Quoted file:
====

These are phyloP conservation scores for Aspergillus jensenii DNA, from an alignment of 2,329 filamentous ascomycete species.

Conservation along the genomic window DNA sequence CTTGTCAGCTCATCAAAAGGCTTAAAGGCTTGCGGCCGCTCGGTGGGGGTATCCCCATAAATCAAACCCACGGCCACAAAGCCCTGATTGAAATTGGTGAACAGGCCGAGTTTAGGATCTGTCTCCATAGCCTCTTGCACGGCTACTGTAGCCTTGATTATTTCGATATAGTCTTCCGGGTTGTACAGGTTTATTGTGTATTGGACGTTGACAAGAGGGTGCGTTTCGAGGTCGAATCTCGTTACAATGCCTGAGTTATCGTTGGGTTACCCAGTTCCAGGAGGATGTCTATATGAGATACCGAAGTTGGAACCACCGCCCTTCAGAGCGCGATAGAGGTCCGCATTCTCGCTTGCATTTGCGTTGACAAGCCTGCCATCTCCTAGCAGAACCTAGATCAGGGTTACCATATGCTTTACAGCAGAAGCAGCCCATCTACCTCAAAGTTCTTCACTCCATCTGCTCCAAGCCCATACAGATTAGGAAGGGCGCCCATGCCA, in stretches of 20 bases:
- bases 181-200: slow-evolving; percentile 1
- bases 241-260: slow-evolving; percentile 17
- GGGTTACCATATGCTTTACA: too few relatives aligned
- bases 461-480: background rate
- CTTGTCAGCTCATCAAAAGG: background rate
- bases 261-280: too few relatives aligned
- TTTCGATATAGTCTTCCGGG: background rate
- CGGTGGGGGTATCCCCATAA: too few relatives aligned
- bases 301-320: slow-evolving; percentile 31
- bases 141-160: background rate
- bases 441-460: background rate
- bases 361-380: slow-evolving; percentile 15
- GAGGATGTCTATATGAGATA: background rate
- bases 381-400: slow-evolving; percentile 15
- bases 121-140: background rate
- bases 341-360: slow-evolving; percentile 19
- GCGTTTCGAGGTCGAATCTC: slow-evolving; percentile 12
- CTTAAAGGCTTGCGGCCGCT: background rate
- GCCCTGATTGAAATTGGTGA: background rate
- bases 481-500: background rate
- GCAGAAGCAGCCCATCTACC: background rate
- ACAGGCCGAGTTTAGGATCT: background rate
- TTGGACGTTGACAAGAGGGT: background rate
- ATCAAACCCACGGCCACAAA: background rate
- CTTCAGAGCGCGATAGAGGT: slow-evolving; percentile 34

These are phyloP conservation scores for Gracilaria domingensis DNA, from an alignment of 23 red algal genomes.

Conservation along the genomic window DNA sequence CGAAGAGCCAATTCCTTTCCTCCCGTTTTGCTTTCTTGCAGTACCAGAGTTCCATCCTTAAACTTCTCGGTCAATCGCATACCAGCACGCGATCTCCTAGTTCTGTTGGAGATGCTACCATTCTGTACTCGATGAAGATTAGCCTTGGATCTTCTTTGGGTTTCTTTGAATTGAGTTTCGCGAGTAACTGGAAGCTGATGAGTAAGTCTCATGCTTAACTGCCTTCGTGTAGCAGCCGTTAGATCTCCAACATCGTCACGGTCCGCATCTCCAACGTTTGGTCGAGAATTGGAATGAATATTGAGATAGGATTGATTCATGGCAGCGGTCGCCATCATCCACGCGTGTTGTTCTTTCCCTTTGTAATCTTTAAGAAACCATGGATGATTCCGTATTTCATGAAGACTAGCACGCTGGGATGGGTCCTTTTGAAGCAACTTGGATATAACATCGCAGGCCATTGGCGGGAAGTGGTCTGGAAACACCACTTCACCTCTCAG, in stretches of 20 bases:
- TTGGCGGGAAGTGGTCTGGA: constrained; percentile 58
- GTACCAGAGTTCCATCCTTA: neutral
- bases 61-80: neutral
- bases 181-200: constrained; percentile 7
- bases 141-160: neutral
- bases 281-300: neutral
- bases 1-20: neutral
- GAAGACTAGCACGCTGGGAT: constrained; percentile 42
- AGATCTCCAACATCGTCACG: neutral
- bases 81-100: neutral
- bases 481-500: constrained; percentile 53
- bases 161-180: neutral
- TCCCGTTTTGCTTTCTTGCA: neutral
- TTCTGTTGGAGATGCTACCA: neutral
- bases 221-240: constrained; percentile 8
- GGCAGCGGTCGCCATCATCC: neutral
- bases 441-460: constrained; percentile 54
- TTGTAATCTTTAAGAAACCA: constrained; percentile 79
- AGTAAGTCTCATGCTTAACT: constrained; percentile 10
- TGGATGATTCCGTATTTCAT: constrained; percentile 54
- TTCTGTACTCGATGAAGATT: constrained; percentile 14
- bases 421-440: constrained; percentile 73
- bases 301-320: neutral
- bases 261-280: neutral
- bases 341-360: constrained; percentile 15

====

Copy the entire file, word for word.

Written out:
These are phyloP conservation scores for Aspergillus jensenii DNA, from an alignment of 2,329 filamentous ascomycete species.

Conservation along the genomic window DNA sequence CTTGTCAGCTCATCAAAAGGCTTAAAGGCTTGCGGCCGCTCGGTGGGGGTATCCCCATAAATCAAACCCACGGCCACAAAGCCCTGATTGAAATTGGTGAACAGGCCGAGTTTAGGATCTGTCTCCATAGCCTCTTGCACGGCTACTGTAGCCTTGATTATTTCGATATAGTCTTCCGGGTTGTACAGGTTTATTGTGTATTGGACGTTGACAAGAGGGTGCGTTTCGAGGTCGAATCTCGTTACAATGCCTGAGTTATCGTTGGGTTACCCAGTTCCAGGAGGATGTCTATATGAGATACCGAAGTTGGAACCACCGCCCTTCAGAGCGCGATAGAGGTCCGCATTCTCGCTTGCATTTGCGTTGACAAGCCTGCCATCTCCTAGCAGAACCTAGATCAGGGTTACCATATGCTTTACAGCAGAAGCAGCCCATCTACCTCAAAGTTCTTCACTCCATCTGCTCCAAGCCCATACAGATTAGGAAGGGCGCCCATGCCA, in stretches of 20 bases:
- bases 181-200: slow-evolving; percentile 1
- bases 241-260: slow-evolving; percentile 17
- GGGTTACCATATGCTTTACA: too few relatives aligned
- bases 461-480: background rate
- CTTGTCAGCTCATCAAAAGG: background rate
- bases 261-280: too few relatives aligned
- TTTCGATATAGTCTTCCGGG: background rate
- CGGTGGGGGTATCCCCATAA: too few relatives aligned
- bases 301-320: slow-evolving; percentile 31
- bases 141-160: background rate
- bases 441-460: background rate
- bases 361-380: slow-evolving; percentile 15
- GAGGATGTCTATATGAGATA: background rate
- bases 381-400: slow-evolving; percentile 15
- bases 121-140: background rate
- bases 341-360: slow-evolving; percentile 19
- GCGTTTCGAGGTCGAATCTC: slow-evolving; percentile 12
- CTTAAAGGCTTGCGGCCGCT: background rate
- GCCCTGATTGAAATTGGTGA: background rate
- bases 481-500: background rate
- GCAGAAGCAGCCCATCTACC: background rate
- ACAGGCCGAGTTTAGGATCT: background rate
- TTGGACGTTGACAAGAGGGT: background rate
- ATCAAACCCACGGCCACAAA: background rate
- CTTCAGAGCGCGATAGAGGT: slow-evolving; percentile 34

These are phyloP conservation scores for Gracilaria domingensis DNA, from an alignment of 23 red algal genomes.

Conservation along the genomic window DNA sequence CGAAGAGCCAATTCCTTTCCTCCCGTTTTGCTTTCTTGCAGTACCAGAGTTCCATCCTTAAACTTCTCGGTCAATCGCATACCAGCACGCGATCTCCTAGTTCTGTTGGAGATGCTACCATTCTGTACTCGATGAAGATTAGCCTTGGATCTTCTTTGGGTTTCTTTGAATTGAGTTTCGCGAGTAACTGGAAGCTGATGAGTAAGTCTCATGCTTAACTGCCTTCGTGTAGCAGCCGTTAGATCTCCAACATCGTCACGGTCCGCATCTCCAACGTTTGGTCGAGAATTGGAATGAATATTGAGATAGGATTGATTCATGGCAGCGGTCGCCATCATCCACGCGTGTTGTTCTTTCCCTTTGTAATCTTTAAGAAACCATGGATGATTCCGTATTTCATGAAGACTAGCACGCTGGGATGGGTCCTTTTGAAGCAACTTGGATATAACATCGCAGGCCATTGGCGGGAAGTGGTCTGGAAACACCACTTCACCTCTCAG, in stretches of 20 bases:
- TTGGCGGGAAGTGGTCTGGA: constrained; percentile 58
- GTACCAGAGTTCCATCCTTA: neutral
- bases 61-80: neutral
- bases 181-200: constrained; percentile 7
- bases 141-160: neutral
- bases 281-300: neutral
- bases 1-20: neutral
- GAAGACTAGCACGCTGGGAT: constrained; percentile 42
- AGATCTCCAACATCGTCACG: neutral
- bases 81-100: neutral
- bases 481-500: constrained; percentile 53
- bases 161-180: neutral
- TCCCGTTTTGCTTTCTTGCA: neutral
- TTCTGTTGGAGATGCTACCA: neutral
- bases 221-240: constrained; percentile 8
- GGCAGCGGTCGCCATCATCC: neutral
- bases 441-460: constrained; percentile 54
- TTGTAATCTTTAAGAAACCA: constrained; percentile 79
- AGTAAGTCTCATGCTTAACT: constrained; percentile 10
- TGGATGATTCCGTATTTCAT: constrained; percentile 54
- TTCTGTACTCGATGAAGATT: constrained; percentile 14
- bases 421-440: constrained; percentile 73
- bases 301-320: neutral
- bases 261-280: neutral
- bases 341-360: constrained; percentile 15